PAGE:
JSI’s Ethiopia Data Use Partnership Jointly Hosts the First IT Internship Program Appreciation and Exit Ceremony

December 18th, 2020 | News


Addis Ababa (December 21, 2020): On December 21–22, 2020, the Ethiopia Data Use Partnership (DUP) will host the IT internship Program Appreciation and Exit Ceremony at the Skylight Hotel in Addis Ababa, Ethiopia. The DUP is implemented by JSI Research & Training Institute, Inc. (JSI) in collaboration with the Ethiopian Ministry of Health (MOH) and the Regional Health Bureaus (RHB).

Celebrating the internship program’s contributions in improving digital health information tools at different levels of the country’s health sector, the ceremony also marks the program’s official transition into its next phase where interns will establish social enterprises that will continue to support a sustainable transformation of Ethiopia’s health management information systems.

The program, managed as a joint effort by DUP, MOH, and RHBs and funded by the Bill & Melinda Gates Foundation, recruited 180 recent graduates in IT, health informatics, computer science, and related disciplines from December 2019 to December 2020. Operating in all of the country’s regions, the program strives to:

  • Build optimal technical capacity of the health information system at health facilities, woredas, and zonal health offices.
  • Coordinate support between the health sector, Ethio-telecom, small businesses and microenterprises, and others relevant stakeholders to address current and long-term needs and ensure that the HealthNet infrastructure is fully functional.
  • Solve day-to-day problems and support digital health systems, such as District Health Information Software 2 (DHIS2), Electronic Community Health Information System (eCHIS), Electric Medical Records (EMR), and others, while building the technical capacity of health information technicians.

Ethiopia Data Use Partnership Intern working on her phone

DUP has been instrumental in spearheading the inception and development of the program, which at a national scale, is the first of its kind in the history of the Ethiopian health sector. Various program reports and evidence collected by DUP staff indicate that the program has been successful in meeting its major initial targets and has vitally bolstered the Ethiopian health system in digitalizing tools and transforming the data use culture. Her Excellency Mrs. Alemtsehay Phawulos, the State Minister of the Ministry of Health who has championed a culture transformation in health data quality and use said,

 “To address the human resource gap in the Health Information Technology (HIT), and to deal with multifaceted digital health infrastructure challenges, we need different workable models, and the IT Internship program is a good example of such engagements. This plays a pivotal role in addressing the IT manpower and management issues such as computer maintenance, software update, healthNet and connectivity.”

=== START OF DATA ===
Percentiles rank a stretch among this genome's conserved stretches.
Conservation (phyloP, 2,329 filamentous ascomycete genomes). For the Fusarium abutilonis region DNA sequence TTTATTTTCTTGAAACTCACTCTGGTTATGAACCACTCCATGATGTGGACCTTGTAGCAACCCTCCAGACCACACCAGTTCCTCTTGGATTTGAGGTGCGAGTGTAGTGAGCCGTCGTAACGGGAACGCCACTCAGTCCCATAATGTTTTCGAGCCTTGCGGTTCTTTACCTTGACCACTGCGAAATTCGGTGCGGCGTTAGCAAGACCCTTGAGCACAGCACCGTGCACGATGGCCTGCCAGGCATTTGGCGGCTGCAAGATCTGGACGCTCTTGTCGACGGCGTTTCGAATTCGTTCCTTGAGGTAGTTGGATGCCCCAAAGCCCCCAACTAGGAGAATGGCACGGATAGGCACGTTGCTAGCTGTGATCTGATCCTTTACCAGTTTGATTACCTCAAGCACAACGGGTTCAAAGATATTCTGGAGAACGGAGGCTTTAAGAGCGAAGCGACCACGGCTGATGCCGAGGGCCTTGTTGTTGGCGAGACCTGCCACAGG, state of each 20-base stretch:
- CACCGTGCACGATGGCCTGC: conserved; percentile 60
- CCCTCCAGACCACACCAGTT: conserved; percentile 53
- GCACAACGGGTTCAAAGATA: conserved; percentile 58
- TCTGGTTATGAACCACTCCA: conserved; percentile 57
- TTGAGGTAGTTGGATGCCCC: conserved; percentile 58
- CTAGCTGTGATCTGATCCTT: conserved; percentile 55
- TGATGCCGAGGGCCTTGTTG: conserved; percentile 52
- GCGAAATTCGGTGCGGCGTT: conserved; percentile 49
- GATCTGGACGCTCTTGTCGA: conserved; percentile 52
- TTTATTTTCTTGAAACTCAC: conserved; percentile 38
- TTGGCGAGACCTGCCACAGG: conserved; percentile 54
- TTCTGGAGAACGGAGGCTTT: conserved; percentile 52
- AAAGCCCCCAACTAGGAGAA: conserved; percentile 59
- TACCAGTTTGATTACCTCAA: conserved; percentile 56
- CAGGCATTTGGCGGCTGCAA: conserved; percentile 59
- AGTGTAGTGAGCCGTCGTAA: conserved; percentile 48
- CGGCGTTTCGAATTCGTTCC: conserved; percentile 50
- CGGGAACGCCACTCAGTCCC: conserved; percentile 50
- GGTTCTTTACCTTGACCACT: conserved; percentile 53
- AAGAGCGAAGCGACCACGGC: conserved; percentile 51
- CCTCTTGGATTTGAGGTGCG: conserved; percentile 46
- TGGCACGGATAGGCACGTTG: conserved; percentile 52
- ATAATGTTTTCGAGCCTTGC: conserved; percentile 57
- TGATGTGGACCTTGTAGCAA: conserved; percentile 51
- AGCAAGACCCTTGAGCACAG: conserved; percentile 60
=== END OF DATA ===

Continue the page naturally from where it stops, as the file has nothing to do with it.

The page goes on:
Besides building capacity, the program is widely hailed for its notable contribution in troubleshooting hardware and network issues and installing health information software, such as DHIS2 and eCHIS.

Dr. Hibret Alemu, Project Director of DUP, remarked on the program’s enormous success in regards to providing much-needed skilled IT human resources.

“Interns’ support in resolving issues related to HealthNet and other health information tools was magnificent. With its very compelling achievements, interns proved that they can be a reliable workforce to tackle the major outstanding issues related to health information tools, which under previous situations could have had the potential of derailing the whole effort of ensuring data quality and use.”

Group of interns

Apart from its primary goals, the program also significantly contributed to health emergency responses, including fighting the spread of COVID-19. Since the first case in Ethiopia, interns assumed a frontline role in supporting COVID-19 data management system. Interns also lent their efforts in training the Rapid Response Team Support (RRTS) on the COVID-19 tracking and surveillance digital tool. In Addis Ababa alone, interns trained more than 400 HIT professionals, doctors, and home-to-home data collectors on the COVID-19 DHIS2 and eCHIS trackers.

Importantly, the program, as hoped, has created the opportunity for the new graduates to gain valuable practical experience in the health sector’s processes, policies, and programs. The last year has helped them to transition and establish social enterprises that can continue to provide support to the health information system’s functionality.

The December 21-22 nd IT Internship Program Appreciation and Exit Ceremony offers the opportunity for health sector actors to come together and reflect on the program’s achievements and celebrate its contributions to the country’s health sector.

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